Question 1 :
How is the front of the queue calculated ?
The front of the queue is calculated by front = (front+1) % size.
Question 2 :
What does each entry in the Link List called?
Each entry in a linked list is called a node. Think of a node as an entry that has three sub entries. One sub entry contains the data, which may be one attribute or many attributes. Another points to the previous node, and the last points to the next node. When you enter a new item on a linked list, you allocate the new node and then set the pointers to previous and next nodes.
Question 3 :
What is Linked List ?
Linked List is one of the fundamental data structures. It consists of a sequence of? nodes, each containing arbitrary data fields and one or two ("links") pointing to the next and/or previous nodes. A linked list is a self-referential datatype because it contains a pointer or link to another data of the same type. Linked lists permit insertion and removal of nodes at any point in the list in constant time, but do not allow random access.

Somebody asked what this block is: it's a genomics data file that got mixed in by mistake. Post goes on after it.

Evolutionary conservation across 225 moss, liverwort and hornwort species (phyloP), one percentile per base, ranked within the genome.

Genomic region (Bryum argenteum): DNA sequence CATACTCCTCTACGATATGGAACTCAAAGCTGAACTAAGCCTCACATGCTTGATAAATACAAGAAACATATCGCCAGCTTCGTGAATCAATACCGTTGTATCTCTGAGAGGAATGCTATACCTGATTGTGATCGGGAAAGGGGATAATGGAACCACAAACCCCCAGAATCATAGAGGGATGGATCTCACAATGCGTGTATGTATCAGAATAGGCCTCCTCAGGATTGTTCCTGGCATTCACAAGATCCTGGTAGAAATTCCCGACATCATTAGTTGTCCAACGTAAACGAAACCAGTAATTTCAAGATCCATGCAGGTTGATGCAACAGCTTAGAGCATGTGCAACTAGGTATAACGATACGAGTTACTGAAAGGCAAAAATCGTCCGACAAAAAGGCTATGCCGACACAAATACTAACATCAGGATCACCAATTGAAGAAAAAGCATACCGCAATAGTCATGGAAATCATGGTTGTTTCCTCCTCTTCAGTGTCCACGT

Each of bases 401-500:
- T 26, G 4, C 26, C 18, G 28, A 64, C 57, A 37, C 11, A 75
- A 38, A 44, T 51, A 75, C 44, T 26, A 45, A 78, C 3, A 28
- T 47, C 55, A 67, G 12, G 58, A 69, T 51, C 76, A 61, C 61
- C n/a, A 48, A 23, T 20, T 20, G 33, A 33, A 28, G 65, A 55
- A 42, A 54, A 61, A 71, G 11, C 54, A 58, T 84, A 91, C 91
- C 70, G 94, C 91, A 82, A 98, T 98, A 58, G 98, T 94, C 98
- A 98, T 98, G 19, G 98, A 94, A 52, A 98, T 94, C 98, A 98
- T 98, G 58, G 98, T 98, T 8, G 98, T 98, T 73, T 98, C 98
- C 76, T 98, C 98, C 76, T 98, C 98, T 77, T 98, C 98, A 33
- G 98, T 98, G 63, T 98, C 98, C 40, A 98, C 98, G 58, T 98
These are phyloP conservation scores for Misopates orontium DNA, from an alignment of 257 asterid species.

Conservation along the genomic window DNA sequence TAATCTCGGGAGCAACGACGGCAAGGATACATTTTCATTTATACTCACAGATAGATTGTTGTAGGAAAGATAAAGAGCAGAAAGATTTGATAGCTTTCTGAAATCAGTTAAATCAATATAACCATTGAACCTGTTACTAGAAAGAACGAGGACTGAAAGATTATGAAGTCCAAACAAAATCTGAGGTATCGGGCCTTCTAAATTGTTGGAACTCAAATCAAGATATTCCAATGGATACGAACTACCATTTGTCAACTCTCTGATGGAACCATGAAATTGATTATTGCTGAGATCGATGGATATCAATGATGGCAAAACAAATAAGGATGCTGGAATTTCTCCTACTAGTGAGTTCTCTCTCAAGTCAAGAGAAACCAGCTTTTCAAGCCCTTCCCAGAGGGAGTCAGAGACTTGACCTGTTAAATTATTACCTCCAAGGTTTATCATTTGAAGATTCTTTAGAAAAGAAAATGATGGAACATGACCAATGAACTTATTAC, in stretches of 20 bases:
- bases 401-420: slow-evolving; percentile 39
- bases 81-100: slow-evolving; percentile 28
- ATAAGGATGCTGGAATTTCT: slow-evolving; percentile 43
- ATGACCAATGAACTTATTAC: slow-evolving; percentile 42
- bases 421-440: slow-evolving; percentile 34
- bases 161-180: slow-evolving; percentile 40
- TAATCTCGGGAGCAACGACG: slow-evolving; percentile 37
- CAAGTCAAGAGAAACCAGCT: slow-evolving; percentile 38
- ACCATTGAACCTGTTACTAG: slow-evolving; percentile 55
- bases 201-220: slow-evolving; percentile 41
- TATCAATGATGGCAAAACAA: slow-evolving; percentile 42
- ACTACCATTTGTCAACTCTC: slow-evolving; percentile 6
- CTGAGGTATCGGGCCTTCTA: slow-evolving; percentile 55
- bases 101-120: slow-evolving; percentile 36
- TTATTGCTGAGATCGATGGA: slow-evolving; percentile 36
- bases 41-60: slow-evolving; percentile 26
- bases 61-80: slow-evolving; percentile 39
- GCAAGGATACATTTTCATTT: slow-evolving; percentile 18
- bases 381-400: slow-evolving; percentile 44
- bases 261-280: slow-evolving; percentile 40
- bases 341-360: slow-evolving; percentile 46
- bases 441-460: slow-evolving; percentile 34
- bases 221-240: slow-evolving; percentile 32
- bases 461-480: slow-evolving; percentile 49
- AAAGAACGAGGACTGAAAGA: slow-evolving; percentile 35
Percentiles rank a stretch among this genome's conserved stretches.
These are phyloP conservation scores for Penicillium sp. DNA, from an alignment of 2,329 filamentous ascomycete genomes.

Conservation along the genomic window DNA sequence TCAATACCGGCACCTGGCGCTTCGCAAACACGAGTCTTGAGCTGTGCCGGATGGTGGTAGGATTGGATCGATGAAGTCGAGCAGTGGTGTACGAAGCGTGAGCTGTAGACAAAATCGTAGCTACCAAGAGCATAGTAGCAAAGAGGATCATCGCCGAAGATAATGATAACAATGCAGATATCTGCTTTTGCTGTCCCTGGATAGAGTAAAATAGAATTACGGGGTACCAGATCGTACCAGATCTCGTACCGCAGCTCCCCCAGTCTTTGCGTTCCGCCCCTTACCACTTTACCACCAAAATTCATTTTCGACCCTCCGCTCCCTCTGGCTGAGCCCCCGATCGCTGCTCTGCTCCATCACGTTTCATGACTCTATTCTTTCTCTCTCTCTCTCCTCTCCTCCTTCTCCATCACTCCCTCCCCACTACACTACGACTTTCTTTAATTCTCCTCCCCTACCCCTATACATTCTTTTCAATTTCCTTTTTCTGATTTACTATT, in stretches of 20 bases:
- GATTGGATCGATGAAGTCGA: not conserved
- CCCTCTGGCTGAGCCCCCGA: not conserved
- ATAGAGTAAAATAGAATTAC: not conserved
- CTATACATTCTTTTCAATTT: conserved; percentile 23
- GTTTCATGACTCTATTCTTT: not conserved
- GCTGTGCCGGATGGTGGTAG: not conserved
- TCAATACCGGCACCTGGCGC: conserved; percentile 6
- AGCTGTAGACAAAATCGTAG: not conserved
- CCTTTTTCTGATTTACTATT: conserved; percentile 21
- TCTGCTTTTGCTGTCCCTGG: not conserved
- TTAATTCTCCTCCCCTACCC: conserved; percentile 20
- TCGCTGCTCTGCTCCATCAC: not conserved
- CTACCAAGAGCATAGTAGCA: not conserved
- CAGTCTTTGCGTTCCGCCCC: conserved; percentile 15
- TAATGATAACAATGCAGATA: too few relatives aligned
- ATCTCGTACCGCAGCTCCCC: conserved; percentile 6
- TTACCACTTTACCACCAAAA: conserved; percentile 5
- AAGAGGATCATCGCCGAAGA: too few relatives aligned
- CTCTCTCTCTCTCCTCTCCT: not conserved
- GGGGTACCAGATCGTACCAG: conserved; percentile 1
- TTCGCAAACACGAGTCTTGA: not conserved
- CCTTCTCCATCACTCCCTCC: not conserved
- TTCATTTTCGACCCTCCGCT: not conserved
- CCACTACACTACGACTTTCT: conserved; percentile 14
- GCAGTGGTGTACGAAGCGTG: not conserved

Question 4 :
What member function places a new node at the end of the linked list?
The appendNode() member function places a new node at the end of the linked list. The appendNode() requires an integer representing the current data of the node.
Question 5 :
How is any Data Structure application is classified among files?
A linked list application can be organized into a header file, source file and main application file. The first file is the header file that contains the definition of the NODE structure and the LinkedList class definition. The second file is a source code file containing the implementation of member functions of the LinkedList class. The last file is the application file that contains code that creates and uses the LinkedList class.